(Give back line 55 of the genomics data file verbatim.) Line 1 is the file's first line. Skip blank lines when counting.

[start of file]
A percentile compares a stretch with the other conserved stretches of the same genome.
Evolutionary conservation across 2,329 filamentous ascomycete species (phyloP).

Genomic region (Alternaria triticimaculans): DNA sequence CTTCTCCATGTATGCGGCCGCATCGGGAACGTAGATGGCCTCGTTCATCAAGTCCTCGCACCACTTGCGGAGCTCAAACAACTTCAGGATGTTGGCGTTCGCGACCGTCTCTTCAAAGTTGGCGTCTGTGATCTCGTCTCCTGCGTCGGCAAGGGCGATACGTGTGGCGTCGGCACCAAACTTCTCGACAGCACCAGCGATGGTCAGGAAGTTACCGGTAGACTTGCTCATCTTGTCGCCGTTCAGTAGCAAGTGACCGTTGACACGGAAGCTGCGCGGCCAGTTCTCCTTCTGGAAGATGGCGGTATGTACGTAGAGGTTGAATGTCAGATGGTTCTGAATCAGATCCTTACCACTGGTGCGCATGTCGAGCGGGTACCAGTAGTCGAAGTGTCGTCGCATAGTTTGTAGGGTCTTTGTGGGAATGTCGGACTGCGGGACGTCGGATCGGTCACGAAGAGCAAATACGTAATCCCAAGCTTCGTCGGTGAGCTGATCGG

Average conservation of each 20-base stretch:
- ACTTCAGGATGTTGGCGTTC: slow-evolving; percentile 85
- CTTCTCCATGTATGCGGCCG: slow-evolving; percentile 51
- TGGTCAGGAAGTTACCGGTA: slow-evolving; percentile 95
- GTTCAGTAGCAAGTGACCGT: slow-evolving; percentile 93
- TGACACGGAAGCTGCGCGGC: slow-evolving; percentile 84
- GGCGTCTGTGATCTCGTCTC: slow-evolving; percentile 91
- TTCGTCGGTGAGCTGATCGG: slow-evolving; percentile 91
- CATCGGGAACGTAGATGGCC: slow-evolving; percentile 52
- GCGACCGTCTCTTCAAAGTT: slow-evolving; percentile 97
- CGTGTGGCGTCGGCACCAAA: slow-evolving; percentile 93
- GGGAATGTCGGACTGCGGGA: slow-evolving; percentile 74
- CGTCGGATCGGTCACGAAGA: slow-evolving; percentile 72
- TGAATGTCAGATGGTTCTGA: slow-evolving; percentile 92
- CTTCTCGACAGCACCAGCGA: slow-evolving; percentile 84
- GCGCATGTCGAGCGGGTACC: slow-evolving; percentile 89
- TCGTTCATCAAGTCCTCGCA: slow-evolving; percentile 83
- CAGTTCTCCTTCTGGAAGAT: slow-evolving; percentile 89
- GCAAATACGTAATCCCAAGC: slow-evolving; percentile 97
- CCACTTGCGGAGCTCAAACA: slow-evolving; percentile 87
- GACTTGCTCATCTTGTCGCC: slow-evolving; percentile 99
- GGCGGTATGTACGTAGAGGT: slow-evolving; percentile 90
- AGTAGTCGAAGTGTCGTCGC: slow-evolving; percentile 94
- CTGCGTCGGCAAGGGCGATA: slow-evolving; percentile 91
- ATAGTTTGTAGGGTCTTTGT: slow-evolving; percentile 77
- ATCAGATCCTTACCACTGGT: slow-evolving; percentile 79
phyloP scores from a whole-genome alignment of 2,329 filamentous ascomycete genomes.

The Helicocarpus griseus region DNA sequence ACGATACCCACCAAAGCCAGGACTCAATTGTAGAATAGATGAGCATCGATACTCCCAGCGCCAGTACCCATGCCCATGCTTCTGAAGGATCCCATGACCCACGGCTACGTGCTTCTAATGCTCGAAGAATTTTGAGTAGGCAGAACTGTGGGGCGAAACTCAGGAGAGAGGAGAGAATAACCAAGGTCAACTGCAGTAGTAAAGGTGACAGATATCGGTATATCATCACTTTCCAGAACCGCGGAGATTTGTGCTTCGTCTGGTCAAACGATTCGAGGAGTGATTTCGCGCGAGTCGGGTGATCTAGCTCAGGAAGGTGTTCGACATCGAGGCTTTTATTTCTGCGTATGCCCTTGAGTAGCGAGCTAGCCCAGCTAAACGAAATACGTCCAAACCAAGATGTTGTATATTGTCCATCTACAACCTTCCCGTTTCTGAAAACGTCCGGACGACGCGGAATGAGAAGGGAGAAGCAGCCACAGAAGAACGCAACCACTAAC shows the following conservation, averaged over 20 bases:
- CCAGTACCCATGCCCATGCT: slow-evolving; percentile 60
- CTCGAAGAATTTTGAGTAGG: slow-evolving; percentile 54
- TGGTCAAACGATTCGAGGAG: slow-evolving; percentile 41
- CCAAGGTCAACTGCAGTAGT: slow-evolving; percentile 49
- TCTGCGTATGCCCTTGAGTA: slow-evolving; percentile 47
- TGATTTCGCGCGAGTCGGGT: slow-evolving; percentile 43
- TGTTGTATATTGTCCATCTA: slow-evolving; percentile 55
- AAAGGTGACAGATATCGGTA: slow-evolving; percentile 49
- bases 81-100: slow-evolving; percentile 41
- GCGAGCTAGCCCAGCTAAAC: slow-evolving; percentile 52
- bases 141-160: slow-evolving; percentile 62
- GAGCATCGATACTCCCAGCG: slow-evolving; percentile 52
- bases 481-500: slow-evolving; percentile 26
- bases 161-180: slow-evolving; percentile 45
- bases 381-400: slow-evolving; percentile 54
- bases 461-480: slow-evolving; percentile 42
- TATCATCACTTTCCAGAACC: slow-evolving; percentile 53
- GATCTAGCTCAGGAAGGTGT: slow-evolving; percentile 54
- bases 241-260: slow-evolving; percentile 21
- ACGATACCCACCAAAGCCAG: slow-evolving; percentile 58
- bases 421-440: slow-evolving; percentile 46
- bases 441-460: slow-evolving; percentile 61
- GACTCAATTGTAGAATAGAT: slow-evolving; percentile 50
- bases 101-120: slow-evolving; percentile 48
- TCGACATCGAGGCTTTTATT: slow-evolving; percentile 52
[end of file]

- bases 101-120: slow-evolving; percentile 48